Buying a motorcycle is a big step and merits
some research. Obviously, there are important decisions
to make on which style (learn more about motorcycle
types), manufacturer or motorcycle is right for you.
Once you have identified which bike you want, there are
many factors to consider in the buying process itself.
There are benefits to buying
a motorcycle new from the dealer. Buying a new bike comes
with the security of knowing exactly what you're getting.
New bikes come off the manufacturing line with a consistency
that cannot be found among used motorcycles. You also have
the benefit of any factory warranties to take care of any
early problems that do arise. Obviously, a new motorcycle
is going to cost more than a used one and you will need
to factor the interest from any loans you take out into
the purchase price of the motorcycle. You can minimize this
additional strain on your wallet by doing your homework
on any loans ahead of time (View
Motorcycle Financing Options). Unfortunately, there is not
much you can do to minimize the depreciation of the motorcycle
itself. The minute you ride your new motorcycle off the
lot, its value will decrease dramatically.
Buying a used motorcycle has certain benefits. Buying a pre-owned bike means that the original owner will absorb the initial drop in value. The trade off for this lower price is the uncertainty of not knowing what happened to the vehicle while it was in the original owners hands. This is more of a concern with motorcycles than cars because of the very nature of the vehicles. Many car owners use their vehicles as just a transportation tool getting them from point A to point B. The average car owner will not put the car in high-risk situations or place unusual demands on the vehicles. Motorcycle owners are more likely to ride for recreation or sport and push the limits of their vehicle. Used motorcycles are also riskier than used cars because unlike four wheeled vehicles, bikes have a knack for tipping over if mishandled. If a motorcycle is laid down at speed, it can be hard to conceal the damage and there will usually be signs, however, it is much more common for bikes to be drop in a parking lot or driveway when coming to a stop. It is also more difficult to identify damage from an incident like that, though it does not mean it isn't there. Another concern is how a used motorcycle was ridden early in its life. There are usually strict procedures the must be followed to ensure that the motorcycle is broken-in properly and there are often more demanding maintenance procedures to consider early on. If the original owner neglected these break-in steps, it can lead to consequences down the road. Unfortunately, it is difficult to know for sure whether or not the motorcycle was handled properly. One benefit of buying from a private party is that you may be able to talk them into letting you test drive the motorcycle. Though riding the motorcycle is one of the best ways to tell if the bike really suits you, many dealers will not allow test drives. The chances of incidental damage from people riding an unfamiliar bike for the first time are just too great.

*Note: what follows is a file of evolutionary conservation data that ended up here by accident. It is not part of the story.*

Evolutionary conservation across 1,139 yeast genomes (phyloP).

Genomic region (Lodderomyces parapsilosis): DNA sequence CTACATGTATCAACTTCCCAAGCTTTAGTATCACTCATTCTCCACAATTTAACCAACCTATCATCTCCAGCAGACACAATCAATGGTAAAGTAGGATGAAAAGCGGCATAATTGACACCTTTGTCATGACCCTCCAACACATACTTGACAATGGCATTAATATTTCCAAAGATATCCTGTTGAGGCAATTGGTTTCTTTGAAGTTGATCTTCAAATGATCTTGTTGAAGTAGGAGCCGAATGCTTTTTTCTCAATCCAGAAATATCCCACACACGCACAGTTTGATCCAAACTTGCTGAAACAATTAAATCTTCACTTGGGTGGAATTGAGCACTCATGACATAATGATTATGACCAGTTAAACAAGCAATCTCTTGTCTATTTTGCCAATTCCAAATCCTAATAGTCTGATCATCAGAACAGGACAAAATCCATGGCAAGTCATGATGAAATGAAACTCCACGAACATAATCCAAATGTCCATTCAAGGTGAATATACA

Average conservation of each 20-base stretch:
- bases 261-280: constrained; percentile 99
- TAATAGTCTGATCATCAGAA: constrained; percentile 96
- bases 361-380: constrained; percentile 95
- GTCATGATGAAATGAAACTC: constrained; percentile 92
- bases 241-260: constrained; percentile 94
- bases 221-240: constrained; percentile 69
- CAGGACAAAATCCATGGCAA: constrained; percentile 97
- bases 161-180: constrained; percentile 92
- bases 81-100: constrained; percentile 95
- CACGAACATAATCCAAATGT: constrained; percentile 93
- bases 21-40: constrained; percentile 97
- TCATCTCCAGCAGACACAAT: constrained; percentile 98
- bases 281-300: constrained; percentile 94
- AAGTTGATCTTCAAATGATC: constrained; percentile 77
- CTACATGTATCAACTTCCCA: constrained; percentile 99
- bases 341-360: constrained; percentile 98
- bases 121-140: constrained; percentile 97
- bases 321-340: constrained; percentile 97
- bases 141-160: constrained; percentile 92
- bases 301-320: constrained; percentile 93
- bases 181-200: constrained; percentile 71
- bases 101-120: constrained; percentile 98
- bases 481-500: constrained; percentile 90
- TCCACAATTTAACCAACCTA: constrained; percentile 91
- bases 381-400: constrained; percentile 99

One good resource when shopping for a used motorcycle
is eBay. A quick search will give you a general idea of
how commonly found a certain motorcycle model is and what
price range you can expect. Ebay allows users to search
completed auctions so you can see how many bikes have sold
recently, for exactly how much and how many other people
we interested enough to place bids. To access this function,
you do have to be a member but you can easy sign up for
free at eBay.com.
When searching to buy on eBay, it is usually best to search
locally. Shipping a motorcycle can be a hassle and many
sellers will tell you up front that it is completely up
to the buyer to either pick up the vehicle or make all arrangements
to have it prepared for transport, packed and picked up.
If you do find a bike on eBay that is not local but you
can't resist, make sure you factor the additional transport
costs in before you decide on how much to bid. Buying through
eBay does offer you some security since you have some recourse
if the motorcycle is not in the condition described.
|eBay Shopping Tips|
- Before bidding, decide on a maximum price and
do not bid beyond that maximum. Don't get caught
up in the moment; don't get emotionally attached.
You're looking for a deal, if the item is no longer
a deal - you don't want it! Check completed auctions
of similar items so you know what the average price
is so you can set a good goal.
- Check the auction counter. Try to avoid high-traffic
auctions, the prices tend to get unusually high.
- Search for common misspellings. Since they will
get less traffic, you have a better shot at getting
a good price.
- Search for broad terms or browse through categories
looking for generic titles. If an eBay seller does
a bad job listing his item, they might leave out
important keywords like brand names or model numbers.
This will make his listing harder to find. Use your
product knowledge and a little legwork to find a
diamond in the rough.
- Auctions without pictures will tend to attract
less bidders. This can make for good deals but always
ask the seller to email a photo and give detailed
descriptions of the condition.
- Check other listing services like Craigslist.org
or Cycletrader.com for more potential deals.